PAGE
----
The standards of hygiene were at times awful, with families forced to remove used bandages and dressings from public areas and clean toilets themselves for fear of catching infections.
The executive summary of the report notes that the experience of listening to so many accounts of bad care, denials of dignity and unnecessary suffering was of a “different order” to that of just reading the accounts. But the reading is shocking enough.
As you read those accounts remind yourself that they extend over a four-year period and that during that time the hospital rated itself as “good” in a self evaluation exercise. And it was awarded “Foundation” status by the government. And it was a training hospital for medical and nursing students.
Recommendation 4 is that “The Trust, in conjunction with the Royal Colleges, the Deanery and the nursing school at Staffordshire University, should review its training programme for all staff to ensure that high-quality professional training and development is provided at all levels.” And maybe at the same time they should ask why their systems of educational review failed to highlight concerns sooner.
The inquiry found that a chronic shortage of staff, particularly nursing staff, was largely responsible for the substandard care. In particular it found that the ratio of registered nurses to health care support workers was inappropriate, with too few registered nurses to safely nurse highly dependent patients and to safely delegate to support workers.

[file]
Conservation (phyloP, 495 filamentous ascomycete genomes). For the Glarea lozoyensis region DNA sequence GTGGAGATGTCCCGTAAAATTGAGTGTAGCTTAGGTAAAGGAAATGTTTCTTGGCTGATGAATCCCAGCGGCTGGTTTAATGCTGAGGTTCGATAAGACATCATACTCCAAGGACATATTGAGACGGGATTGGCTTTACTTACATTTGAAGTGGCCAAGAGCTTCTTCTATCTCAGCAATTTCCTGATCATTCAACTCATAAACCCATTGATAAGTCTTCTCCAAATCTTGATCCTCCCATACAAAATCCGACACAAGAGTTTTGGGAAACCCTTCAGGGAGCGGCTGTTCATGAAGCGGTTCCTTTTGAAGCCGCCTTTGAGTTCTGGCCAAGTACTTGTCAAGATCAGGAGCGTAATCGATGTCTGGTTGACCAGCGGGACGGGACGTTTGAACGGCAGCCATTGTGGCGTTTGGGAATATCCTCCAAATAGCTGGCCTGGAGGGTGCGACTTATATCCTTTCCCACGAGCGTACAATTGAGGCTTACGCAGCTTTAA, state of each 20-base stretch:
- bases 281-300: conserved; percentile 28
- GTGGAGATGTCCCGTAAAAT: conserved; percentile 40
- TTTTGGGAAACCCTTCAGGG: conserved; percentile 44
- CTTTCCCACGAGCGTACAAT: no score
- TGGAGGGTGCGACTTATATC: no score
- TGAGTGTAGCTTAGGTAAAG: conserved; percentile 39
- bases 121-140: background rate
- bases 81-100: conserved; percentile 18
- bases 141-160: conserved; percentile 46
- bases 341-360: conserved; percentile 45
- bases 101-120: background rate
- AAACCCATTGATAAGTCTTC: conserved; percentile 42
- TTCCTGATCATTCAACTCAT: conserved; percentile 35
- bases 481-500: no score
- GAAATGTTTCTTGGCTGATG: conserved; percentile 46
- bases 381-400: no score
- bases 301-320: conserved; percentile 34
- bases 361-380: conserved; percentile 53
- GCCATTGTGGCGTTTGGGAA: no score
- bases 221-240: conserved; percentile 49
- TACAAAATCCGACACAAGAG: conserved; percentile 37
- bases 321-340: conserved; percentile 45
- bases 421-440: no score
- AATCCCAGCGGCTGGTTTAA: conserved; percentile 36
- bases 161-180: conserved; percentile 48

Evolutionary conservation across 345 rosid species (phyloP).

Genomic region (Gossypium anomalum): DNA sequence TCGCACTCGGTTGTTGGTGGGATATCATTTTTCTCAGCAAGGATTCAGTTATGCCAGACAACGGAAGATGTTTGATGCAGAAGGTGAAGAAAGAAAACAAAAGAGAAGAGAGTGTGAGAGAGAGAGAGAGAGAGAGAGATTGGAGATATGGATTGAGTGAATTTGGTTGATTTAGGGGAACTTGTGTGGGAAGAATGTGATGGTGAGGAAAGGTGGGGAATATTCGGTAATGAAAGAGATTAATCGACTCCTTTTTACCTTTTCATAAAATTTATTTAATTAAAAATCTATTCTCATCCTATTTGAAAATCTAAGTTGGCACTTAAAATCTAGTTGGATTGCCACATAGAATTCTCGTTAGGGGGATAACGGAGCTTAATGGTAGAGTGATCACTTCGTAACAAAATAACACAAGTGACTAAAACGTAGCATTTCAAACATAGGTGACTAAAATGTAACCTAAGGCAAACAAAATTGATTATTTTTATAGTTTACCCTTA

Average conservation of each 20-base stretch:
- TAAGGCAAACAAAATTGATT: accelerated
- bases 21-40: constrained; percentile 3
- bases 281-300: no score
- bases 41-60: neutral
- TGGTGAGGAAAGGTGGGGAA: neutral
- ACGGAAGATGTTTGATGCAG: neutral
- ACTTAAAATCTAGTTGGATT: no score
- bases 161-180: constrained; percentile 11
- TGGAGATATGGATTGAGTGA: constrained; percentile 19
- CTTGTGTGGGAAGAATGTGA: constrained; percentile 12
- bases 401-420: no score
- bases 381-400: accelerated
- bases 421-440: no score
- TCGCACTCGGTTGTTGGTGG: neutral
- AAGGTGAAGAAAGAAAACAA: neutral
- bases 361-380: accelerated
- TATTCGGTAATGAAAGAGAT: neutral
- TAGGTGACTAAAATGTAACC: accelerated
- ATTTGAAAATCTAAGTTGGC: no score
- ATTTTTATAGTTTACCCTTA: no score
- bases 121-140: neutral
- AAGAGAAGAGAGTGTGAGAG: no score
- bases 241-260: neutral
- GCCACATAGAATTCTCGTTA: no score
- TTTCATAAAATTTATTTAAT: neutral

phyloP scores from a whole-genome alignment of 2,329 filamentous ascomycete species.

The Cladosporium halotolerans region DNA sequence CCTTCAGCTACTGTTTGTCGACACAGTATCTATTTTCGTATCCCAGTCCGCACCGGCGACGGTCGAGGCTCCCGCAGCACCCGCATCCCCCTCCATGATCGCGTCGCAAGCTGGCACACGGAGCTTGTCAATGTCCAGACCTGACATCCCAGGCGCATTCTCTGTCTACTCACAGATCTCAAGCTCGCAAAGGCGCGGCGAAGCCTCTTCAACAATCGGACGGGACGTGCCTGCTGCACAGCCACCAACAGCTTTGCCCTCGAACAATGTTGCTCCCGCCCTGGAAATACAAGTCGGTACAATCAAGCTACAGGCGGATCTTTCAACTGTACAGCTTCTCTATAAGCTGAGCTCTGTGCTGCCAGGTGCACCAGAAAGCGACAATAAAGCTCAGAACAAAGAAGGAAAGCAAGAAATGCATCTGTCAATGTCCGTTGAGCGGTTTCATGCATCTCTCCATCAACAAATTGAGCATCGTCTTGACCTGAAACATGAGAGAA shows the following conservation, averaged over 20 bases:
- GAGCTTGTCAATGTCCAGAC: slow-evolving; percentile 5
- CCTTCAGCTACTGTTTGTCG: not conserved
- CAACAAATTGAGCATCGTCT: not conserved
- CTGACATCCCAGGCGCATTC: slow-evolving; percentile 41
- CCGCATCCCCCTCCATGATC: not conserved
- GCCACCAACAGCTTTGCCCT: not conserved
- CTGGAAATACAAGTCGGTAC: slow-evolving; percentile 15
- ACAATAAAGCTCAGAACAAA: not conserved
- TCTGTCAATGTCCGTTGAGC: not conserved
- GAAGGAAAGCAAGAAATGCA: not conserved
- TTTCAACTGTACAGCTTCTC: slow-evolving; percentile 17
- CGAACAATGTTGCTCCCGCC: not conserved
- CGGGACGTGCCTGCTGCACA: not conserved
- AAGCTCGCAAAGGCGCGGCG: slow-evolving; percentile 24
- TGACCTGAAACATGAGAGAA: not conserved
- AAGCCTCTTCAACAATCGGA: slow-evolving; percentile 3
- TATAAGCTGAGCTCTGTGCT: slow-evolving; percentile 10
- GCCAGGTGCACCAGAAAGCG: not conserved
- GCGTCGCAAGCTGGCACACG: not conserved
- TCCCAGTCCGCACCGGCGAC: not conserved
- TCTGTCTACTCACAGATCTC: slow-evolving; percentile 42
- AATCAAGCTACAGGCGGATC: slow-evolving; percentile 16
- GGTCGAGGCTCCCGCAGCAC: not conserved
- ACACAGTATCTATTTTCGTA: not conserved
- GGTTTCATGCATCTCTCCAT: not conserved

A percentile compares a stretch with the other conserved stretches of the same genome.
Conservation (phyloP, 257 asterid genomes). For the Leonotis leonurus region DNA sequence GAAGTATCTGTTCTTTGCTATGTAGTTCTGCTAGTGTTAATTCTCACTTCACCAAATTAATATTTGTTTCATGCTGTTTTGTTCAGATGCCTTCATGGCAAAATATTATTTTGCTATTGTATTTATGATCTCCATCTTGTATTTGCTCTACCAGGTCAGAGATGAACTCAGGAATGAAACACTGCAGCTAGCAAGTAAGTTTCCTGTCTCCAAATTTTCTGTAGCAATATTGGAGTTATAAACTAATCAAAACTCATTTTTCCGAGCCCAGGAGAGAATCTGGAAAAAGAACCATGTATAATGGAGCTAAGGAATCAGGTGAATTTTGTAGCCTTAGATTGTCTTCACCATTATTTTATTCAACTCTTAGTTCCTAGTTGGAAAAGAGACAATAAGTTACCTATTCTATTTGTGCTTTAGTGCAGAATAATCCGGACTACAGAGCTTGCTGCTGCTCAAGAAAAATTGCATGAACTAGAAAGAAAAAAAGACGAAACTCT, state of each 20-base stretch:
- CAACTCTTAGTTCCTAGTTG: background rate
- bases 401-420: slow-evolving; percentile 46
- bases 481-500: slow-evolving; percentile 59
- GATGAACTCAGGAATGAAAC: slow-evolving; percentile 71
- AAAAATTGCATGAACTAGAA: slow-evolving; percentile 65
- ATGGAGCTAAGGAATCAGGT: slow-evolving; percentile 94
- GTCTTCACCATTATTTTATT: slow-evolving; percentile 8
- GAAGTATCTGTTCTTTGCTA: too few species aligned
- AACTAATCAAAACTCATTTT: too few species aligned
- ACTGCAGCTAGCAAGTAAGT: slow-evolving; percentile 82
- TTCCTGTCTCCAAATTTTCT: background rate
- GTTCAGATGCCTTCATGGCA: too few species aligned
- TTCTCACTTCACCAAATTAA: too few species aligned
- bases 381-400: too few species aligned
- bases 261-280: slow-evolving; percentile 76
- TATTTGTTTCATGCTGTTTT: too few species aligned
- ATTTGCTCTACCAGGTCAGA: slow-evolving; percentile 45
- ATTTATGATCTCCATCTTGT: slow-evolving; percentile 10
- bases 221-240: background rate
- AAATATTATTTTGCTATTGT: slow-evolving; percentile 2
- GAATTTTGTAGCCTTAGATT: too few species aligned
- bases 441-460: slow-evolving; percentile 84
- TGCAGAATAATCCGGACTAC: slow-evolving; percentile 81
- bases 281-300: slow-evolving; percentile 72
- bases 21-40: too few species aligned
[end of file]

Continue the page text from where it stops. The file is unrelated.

Problems at the Trust were exacerbated at the end of 2006/07 when it was required to save £10 million from its budget. The Board decided it could only achieve this saving through cutting staffing levels, which were already insufficient. The evidence highlighted the Board's focus on financial savings as a factor leading it to reconfigure its wards in an essentially experimental and untested scheme, while continuing to ignore the concerns of staff.
When the Mid Staffordshire story first became national news, a frequently asked question was why did staff not speak out. The inquiry has shown that a number of staff did speak out and concluded:
“It is now clear that some staff did express concern about the standard of care being provided to patients. The tragedy was that they were ignored and worse still others were discouraged from speaking out."
What emerged from the report was a series of individuals who tried to blow the whistle and, in a way, an illustration of why this individualistic process does not change anything.
But it wasn’t only individuals who raised concerns. In one instance a group of nurses from a ward wrote a letter to the manager detailing the “intolerable conditions”. It concluded by saying they no longer felt that they “ran the ward.” This letter was sent anonymously from the “ward nurses”. They had been encouraged to do so by a medical consultant. The hospital managers who received that letter ignored it. So three elements of the workforce, who could have made a difference if they had stood together, formed part of an ineffectual chain.
What about the trade unions?
Peter Carter, General Secretary of the Royal College of Nursing, attended the inquiry to describe a visit he had made to the hospital and the unsatisfactory circumstances he had witnessed on that visit.
But there was no witness to the inquiry on behalf of the local branch and no evidence that the General Secretary’s visit had led to any change. It was left to a Director of Human Resources to tell the inquiry that when she arrived at the Trust the trade unions had not sat down with management to negotiate over polices and jobs, and “there had been no Agenda for Change panels run here for over a year”. So the day-to-day workings of the trade unions at the hospital had been utterly neglected.